New York - Tesla's US charging network will be available to other electric vehicle brands for the first time following White House negotiations with Elon Musk, the Biden administration announced Wednesday.
Tesla has agreed to make at least 7,500 chargers nationwide open to non-Tesla EVs by the end of 2024, according to a White House fact sheet laying out its latest efforts to add 500,000 EV chargers by 2030.
The White House has frequently had prickly relations with Musk but Biden administration staff said Tuesday the billionaire had been responsive when officials contacted major EV players to extend the charging network.
A lack of sufficient charging capacity has been seen as a major hurdle for the EV transition in the United States, with driver fear at the lack of available chargers called "range anxiety."
Currently, Tesla owners can purchase an adapter to charge at non-Tesla EV stations but other brands are not able to do the same at Tesla's network.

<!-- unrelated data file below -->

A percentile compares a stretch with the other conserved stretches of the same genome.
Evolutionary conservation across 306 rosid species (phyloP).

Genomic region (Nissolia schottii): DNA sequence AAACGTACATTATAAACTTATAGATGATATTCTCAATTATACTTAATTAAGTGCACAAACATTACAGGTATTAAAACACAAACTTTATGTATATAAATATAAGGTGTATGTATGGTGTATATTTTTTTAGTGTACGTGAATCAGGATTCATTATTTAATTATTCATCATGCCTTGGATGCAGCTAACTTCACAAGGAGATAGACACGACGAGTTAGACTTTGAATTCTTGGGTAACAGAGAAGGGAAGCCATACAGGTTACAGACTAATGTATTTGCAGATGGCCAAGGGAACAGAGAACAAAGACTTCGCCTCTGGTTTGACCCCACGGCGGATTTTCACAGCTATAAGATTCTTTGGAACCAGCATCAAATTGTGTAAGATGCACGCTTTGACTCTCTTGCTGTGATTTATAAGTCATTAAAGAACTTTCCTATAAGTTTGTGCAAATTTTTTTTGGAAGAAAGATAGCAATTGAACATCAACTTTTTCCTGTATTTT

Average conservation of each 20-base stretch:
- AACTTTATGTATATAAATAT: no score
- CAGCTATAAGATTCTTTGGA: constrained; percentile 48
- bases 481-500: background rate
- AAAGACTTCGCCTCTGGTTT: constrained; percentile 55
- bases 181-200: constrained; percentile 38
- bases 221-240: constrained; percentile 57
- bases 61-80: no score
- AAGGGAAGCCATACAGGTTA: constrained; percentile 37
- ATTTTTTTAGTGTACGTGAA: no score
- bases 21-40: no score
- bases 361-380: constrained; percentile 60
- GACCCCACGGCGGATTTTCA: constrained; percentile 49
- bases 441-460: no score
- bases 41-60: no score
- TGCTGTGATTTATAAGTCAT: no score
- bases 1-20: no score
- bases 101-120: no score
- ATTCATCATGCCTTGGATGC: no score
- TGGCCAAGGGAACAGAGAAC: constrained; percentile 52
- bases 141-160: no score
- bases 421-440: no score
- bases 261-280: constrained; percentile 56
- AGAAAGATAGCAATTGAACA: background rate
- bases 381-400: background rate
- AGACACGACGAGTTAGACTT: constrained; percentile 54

Tesla's network of "Superchargers" is widely viewed as constituting a head start over those being built by other companies.
Bipartisan 2021 legislation backed by Biden included $7.5 billion in funding for EV chargers. Tesla's shift to allow charging of other brands with an adapter allows Musk's company to qualify for US subsidies, Biden administration officials said Tuesday.
The Biden administration's policy update also listed charging commitments from other leading companies, including a joint venture between Hertz and BP and initiatives by General Motors, ChargePoint and others.
The administration also unveiled national standards for federally funded chargers to ensure consistency across markets. Under the policy chargers will need to meet minimum reliability levels and be locatable on smartphone apps.
Recent surveys have shown "frustration with chargers that are too slow, too crowded or that just don't work," the fact sheet said, adding that "we are fixing this" with the new standards.